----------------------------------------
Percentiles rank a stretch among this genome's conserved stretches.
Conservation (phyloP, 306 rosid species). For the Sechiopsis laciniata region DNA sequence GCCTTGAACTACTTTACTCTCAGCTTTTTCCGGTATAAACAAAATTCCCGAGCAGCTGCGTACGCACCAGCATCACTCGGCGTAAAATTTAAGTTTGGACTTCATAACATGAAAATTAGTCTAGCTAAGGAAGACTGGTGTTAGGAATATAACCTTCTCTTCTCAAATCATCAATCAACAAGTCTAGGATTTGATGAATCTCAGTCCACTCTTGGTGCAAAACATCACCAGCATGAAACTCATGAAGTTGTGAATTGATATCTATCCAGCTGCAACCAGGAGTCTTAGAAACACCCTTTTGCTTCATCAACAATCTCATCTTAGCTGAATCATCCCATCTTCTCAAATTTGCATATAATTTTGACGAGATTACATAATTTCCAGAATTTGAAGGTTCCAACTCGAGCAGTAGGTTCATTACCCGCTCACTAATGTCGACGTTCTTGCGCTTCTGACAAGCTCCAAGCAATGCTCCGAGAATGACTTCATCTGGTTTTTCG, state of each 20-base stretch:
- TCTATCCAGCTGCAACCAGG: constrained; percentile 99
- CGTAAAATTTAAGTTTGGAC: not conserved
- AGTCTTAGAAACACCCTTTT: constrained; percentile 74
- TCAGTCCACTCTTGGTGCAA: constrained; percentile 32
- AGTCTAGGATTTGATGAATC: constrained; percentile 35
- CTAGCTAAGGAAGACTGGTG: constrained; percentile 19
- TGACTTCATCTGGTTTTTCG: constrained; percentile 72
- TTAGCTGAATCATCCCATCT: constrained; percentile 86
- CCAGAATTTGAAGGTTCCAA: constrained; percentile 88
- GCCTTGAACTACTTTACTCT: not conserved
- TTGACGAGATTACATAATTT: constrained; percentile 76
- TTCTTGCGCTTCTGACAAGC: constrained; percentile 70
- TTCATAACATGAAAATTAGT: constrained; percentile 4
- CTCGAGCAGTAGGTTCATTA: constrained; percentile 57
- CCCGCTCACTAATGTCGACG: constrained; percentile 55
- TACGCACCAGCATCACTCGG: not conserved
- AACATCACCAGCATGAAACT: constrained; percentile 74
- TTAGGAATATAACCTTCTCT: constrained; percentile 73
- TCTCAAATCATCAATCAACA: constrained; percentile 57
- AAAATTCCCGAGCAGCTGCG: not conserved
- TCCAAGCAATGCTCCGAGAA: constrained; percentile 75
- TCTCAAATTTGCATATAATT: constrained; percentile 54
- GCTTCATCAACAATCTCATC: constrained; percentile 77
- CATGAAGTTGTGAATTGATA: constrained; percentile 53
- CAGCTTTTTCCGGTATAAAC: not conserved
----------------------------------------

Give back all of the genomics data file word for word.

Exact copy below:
Percentiles rank a stretch among this genome's conserved stretches.
Conservation (phyloP, 306 rosid species). For the Sechiopsis laciniata region DNA sequence GCCTTGAACTACTTTACTCTCAGCTTTTTCCGGTATAAACAAAATTCCCGAGCAGCTGCGTACGCACCAGCATCACTCGGCGTAAAATTTAAGTTTGGACTTCATAACATGAAAATTAGTCTAGCTAAGGAAGACTGGTGTTAGGAATATAACCTTCTCTTCTCAAATCATCAATCAACAAGTCTAGGATTTGATGAATCTCAGTCCACTCTTGGTGCAAAACATCACCAGCATGAAACTCATGAAGTTGTGAATTGATATCTATCCAGCTGCAACCAGGAGTCTTAGAAACACCCTTTTGCTTCATCAACAATCTCATCTTAGCTGAATCATCCCATCTTCTCAAATTTGCATATAATTTTGACGAGATTACATAATTTCCAGAATTTGAAGGTTCCAACTCGAGCAGTAGGTTCATTACCCGCTCACTAATGTCGACGTTCTTGCGCTTCTGACAAGCTCCAAGCAATGCTCCGAGAATGACTTCATCTGGTTTTTCG, state of each 20-base stretch:
- TCTATCCAGCTGCAACCAGG: constrained; percentile 99
- CGTAAAATTTAAGTTTGGAC: not conserved
- AGTCTTAGAAACACCCTTTT: constrained; percentile 74
- TCAGTCCACTCTTGGTGCAA: constrained; percentile 32
- AGTCTAGGATTTGATGAATC: constrained; percentile 35
- CTAGCTAAGGAAGACTGGTG: constrained; percentile 19
- TGACTTCATCTGGTTTTTCG: constrained; percentile 72
- TTAGCTGAATCATCCCATCT: constrained; percentile 86
- CCAGAATTTGAAGGTTCCAA: constrained; percentile 88
- GCCTTGAACTACTTTACTCT: not conserved
- TTGACGAGATTACATAATTT: constrained; percentile 76
- TTCTTGCGCTTCTGACAAGC: constrained; percentile 70
- TTCATAACATGAAAATTAGT: constrained; percentile 4
- CTCGAGCAGTAGGTTCATTA: constrained; percentile 57
- CCCGCTCACTAATGTCGACG: constrained; percentile 55
- TACGCACCAGCATCACTCGG: not conserved
- AACATCACCAGCATGAAACT: constrained; percentile 74
- TTAGGAATATAACCTTCTCT: constrained; percentile 73
- TCTCAAATCATCAATCAACA: constrained; percentile 57
- AAAATTCCCGAGCAGCTGCG: not conserved
- TCCAAGCAATGCTCCGAGAA: constrained; percentile 75
- TCTCAAATTTGCATATAATT: constrained; percentile 54
- GCTTCATCAACAATCTCATC: constrained; percentile 77
- CATGAAGTTGTGAATTGATA: constrained; percentile 53
- CAGCTTTTTCCGGTATAAAC: not conserved